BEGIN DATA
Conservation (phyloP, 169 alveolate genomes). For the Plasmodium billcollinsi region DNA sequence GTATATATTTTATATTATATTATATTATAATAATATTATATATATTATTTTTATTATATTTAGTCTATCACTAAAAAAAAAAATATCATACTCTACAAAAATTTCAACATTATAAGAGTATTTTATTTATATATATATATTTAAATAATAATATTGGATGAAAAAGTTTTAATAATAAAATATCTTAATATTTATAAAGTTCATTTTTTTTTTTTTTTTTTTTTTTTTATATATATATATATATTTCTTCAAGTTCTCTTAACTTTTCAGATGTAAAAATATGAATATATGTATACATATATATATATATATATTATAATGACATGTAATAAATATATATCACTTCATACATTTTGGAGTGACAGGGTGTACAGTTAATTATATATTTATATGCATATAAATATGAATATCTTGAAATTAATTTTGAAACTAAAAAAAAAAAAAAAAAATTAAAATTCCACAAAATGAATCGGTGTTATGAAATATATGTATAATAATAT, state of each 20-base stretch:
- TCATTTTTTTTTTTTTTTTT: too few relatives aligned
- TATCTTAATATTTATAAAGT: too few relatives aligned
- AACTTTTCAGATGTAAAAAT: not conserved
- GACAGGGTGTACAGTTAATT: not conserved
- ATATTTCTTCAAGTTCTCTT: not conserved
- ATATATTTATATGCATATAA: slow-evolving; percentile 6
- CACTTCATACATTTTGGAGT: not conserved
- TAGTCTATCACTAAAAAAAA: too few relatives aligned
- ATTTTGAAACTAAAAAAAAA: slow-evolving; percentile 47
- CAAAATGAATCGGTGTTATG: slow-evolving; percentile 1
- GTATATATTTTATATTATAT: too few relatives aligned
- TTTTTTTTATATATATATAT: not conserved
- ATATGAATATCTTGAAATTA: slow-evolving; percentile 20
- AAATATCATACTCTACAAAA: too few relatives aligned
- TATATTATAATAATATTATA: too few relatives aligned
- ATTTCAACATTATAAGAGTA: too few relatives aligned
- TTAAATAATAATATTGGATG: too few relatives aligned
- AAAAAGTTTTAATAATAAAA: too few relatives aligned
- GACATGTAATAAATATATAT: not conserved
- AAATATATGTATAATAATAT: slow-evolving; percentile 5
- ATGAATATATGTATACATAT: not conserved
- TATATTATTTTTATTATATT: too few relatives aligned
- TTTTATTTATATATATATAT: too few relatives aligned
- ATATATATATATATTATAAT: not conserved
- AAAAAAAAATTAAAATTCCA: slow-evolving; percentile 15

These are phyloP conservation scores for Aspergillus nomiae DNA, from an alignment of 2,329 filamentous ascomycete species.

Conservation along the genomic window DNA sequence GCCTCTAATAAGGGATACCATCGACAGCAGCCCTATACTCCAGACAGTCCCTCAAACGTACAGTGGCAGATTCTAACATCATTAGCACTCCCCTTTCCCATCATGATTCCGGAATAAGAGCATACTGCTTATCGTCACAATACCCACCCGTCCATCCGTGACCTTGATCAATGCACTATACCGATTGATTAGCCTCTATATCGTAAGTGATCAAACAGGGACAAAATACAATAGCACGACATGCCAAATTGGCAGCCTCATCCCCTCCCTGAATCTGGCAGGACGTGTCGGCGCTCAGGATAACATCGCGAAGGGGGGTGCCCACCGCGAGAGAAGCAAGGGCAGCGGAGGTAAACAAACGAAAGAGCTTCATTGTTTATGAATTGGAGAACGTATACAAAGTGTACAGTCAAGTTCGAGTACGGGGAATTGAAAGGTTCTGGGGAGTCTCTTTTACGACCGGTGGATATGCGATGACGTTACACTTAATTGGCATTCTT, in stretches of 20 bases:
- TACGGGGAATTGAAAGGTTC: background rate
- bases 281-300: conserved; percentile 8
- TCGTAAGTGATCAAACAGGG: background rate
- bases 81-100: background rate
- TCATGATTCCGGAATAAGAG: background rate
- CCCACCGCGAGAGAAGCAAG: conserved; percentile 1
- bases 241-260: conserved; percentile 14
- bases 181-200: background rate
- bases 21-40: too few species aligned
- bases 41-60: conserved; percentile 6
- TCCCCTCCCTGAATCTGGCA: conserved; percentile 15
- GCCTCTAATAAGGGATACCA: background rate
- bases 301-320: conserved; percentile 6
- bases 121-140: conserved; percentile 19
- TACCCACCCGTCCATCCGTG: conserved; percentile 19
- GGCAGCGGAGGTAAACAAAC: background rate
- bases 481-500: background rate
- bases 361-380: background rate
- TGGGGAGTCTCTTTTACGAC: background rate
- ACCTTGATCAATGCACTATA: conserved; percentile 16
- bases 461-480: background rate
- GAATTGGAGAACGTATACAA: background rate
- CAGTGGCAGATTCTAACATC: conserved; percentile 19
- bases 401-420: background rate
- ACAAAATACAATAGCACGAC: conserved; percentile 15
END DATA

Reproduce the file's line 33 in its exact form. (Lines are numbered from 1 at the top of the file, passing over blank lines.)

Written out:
- TCATGATTCCGGAATAAGAG: background rate